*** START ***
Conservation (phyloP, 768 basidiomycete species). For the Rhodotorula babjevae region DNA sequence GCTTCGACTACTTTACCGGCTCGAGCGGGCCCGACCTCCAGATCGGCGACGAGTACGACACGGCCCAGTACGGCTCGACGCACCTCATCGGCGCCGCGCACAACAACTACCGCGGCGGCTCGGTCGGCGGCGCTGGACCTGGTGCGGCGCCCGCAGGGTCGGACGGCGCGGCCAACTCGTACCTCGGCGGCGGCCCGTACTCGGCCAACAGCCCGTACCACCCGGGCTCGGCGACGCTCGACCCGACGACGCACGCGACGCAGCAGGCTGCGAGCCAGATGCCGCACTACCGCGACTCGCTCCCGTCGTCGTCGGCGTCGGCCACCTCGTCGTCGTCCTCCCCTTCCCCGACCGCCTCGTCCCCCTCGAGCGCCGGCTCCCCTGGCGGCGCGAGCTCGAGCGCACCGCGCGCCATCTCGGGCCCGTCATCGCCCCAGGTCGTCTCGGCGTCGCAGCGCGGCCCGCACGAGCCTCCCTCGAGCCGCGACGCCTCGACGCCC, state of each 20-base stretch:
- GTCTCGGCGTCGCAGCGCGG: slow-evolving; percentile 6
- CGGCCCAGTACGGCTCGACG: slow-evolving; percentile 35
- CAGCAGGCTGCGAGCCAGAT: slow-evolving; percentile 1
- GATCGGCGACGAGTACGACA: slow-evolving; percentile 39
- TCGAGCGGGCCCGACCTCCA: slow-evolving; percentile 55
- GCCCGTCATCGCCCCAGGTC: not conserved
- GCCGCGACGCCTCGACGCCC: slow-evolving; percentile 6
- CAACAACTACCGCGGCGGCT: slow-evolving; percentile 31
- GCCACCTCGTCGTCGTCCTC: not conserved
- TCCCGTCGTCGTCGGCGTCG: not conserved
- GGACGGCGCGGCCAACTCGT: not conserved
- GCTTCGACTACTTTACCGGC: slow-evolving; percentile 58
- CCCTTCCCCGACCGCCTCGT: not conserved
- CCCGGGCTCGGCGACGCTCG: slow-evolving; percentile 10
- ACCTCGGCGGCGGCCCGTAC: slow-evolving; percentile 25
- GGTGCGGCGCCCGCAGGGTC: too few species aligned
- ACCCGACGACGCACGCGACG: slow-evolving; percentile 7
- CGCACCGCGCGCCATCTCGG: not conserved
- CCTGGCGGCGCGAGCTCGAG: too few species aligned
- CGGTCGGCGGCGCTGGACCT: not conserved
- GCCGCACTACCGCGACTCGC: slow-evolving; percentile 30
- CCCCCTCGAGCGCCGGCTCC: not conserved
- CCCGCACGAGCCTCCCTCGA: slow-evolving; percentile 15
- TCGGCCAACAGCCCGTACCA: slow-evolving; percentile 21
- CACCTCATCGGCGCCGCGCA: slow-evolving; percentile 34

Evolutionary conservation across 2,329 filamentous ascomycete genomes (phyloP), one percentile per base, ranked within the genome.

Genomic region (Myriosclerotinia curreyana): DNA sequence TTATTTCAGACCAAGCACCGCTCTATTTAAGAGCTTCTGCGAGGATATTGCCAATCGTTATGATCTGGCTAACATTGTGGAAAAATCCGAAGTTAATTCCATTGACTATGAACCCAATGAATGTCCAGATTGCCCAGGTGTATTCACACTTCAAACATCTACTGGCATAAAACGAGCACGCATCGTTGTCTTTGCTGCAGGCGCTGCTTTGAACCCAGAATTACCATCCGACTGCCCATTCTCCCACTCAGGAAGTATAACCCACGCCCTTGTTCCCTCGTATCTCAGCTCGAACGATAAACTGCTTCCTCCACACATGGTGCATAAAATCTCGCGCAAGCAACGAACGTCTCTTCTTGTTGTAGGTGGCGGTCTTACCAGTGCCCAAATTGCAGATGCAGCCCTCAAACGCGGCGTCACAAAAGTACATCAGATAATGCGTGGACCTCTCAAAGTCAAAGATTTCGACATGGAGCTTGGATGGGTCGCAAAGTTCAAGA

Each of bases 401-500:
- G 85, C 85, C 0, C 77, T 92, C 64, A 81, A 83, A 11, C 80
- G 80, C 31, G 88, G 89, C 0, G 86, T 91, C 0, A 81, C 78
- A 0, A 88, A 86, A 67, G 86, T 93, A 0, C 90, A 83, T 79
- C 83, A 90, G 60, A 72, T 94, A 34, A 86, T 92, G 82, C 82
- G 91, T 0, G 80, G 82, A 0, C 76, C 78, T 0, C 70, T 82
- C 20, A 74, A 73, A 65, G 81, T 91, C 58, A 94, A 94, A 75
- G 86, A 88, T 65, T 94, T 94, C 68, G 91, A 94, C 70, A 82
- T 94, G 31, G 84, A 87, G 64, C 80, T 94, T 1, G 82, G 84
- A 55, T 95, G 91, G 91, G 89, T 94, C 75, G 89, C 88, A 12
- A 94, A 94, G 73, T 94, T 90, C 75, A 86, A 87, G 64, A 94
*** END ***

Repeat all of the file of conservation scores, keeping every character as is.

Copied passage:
Conservation (phyloP, 768 basidiomycete species). For the Rhodotorula babjevae region DNA sequence GCTTCGACTACTTTACCGGCTCGAGCGGGCCCGACCTCCAGATCGGCGACGAGTACGACACGGCCCAGTACGGCTCGACGCACCTCATCGGCGCCGCGCACAACAACTACCGCGGCGGCTCGGTCGGCGGCGCTGGACCTGGTGCGGCGCCCGCAGGGTCGGACGGCGCGGCCAACTCGTACCTCGGCGGCGGCCCGTACTCGGCCAACAGCCCGTACCACCCGGGCTCGGCGACGCTCGACCCGACGACGCACGCGACGCAGCAGGCTGCGAGCCAGATGCCGCACTACCGCGACTCGCTCCCGTCGTCGTCGGCGTCGGCCACCTCGTCGTCGTCCTCCCCTTCCCCGACCGCCTCGTCCCCCTCGAGCGCCGGCTCCCCTGGCGGCGCGAGCTCGAGCGCACCGCGCGCCATCTCGGGCCCGTCATCGCCCCAGGTCGTCTCGGCGTCGCAGCGCGGCCCGCACGAGCCTCCCTCGAGCCGCGACGCCTCGACGCCC, state of each 20-base stretch:
- GTCTCGGCGTCGCAGCGCGG: slow-evolving; percentile 6
- CGGCCCAGTACGGCTCGACG: slow-evolving; percentile 35
- CAGCAGGCTGCGAGCCAGAT: slow-evolving; percentile 1
- GATCGGCGACGAGTACGACA: slow-evolving; percentile 39
- TCGAGCGGGCCCGACCTCCA: slow-evolving; percentile 55
- GCCCGTCATCGCCCCAGGTC: not conserved
- GCCGCGACGCCTCGACGCCC: slow-evolving; percentile 6
- CAACAACTACCGCGGCGGCT: slow-evolving; percentile 31
- GCCACCTCGTCGTCGTCCTC: not conserved
- TCCCGTCGTCGTCGGCGTCG: not conserved
- GGACGGCGCGGCCAACTCGT: not conserved
- GCTTCGACTACTTTACCGGC: slow-evolving; percentile 58
- CCCTTCCCCGACCGCCTCGT: not conserved
- CCCGGGCTCGGCGACGCTCG: slow-evolving; percentile 10
- ACCTCGGCGGCGGCCCGTAC: slow-evolving; percentile 25
- GGTGCGGCGCCCGCAGGGTC: too few species aligned
- ACCCGACGACGCACGCGACG: slow-evolving; percentile 7
- CGCACCGCGCGCCATCTCGG: not conserved
- CCTGGCGGCGCGAGCTCGAG: too few species aligned
- CGGTCGGCGGCGCTGGACCT: not conserved
- GCCGCACTACCGCGACTCGC: slow-evolving; percentile 30
- CCCCCTCGAGCGCCGGCTCC: not conserved
- CCCGCACGAGCCTCCCTCGA: slow-evolving; percentile 15
- TCGGCCAACAGCCCGTACCA: slow-evolving; percentile 21
- CACCTCATCGGCGCCGCGCA: slow-evolving; percentile 34

Evolutionary conservation across 2,329 filamentous ascomycete genomes (phyloP), one percentile per base, ranked within the genome.

Genomic region (Myriosclerotinia curreyana): DNA sequence TTATTTCAGACCAAGCACCGCTCTATTTAAGAGCTTCTGCGAGGATATTGCCAATCGTTATGATCTGGCTAACATTGTGGAAAAATCCGAAGTTAATTCCATTGACTATGAACCCAATGAATGTCCAGATTGCCCAGGTGTATTCACACTTCAAACATCTACTGGCATAAAACGAGCACGCATCGTTGTCTTTGCTGCAGGCGCTGCTTTGAACCCAGAATTACCATCCGACTGCCCATTCTCCCACTCAGGAAGTATAACCCACGCCCTTGTTCCCTCGTATCTCAGCTCGAACGATAAACTGCTTCCTCCACACATGGTGCATAAAATCTCGCGCAAGCAACGAACGTCTCTTCTTGTTGTAGGTGGCGGTCTTACCAGTGCCCAAATTGCAGATGCAGCCCTCAAACGCGGCGTCACAAAAGTACATCAGATAATGCGTGGACCTCTCAAAGTCAAAGATTTCGACATGGAGCTTGGATGGGTCGCAAAGTTCAAGA

Each of bases 401-500:
- G 85, C 85, C 0, C 77, T 92, C 64, A 81, A 83, A 11, C 80
- G 80, C 31, G 88, G 89, C 0, G 86, T 91, C 0, A 81, C 78
- A 0, A 88, A 86, A 67, G 86, T 93, A 0, C 90, A 83, T 79
- C 83, A 90, G 60, A 72, T 94, A 34, A 86, T 92, G 82, C 82
- G 91, T 0, G 80, G 82, A 0, C 76, C 78, T 0, C 70, T 82
- C 20, A 74, A 73, A 65, G 81, T 91, C 58, A 94, A 94, A 75
- G 86, A 88, T 65, T 94, T 94, C 68, G 91, A 94, C 70, A 82
- T 94, G 31, G 84, A 87, G 64, C 80, T 94, T 1, G 82, G 84
- A 55, T 95, G 91, G 91, G 89, T 94, C 75, G 89, C 88, A 12
- A 94, A 94, G 73, T 94, T 90, C 75, A 86, A 87, G 64, A 94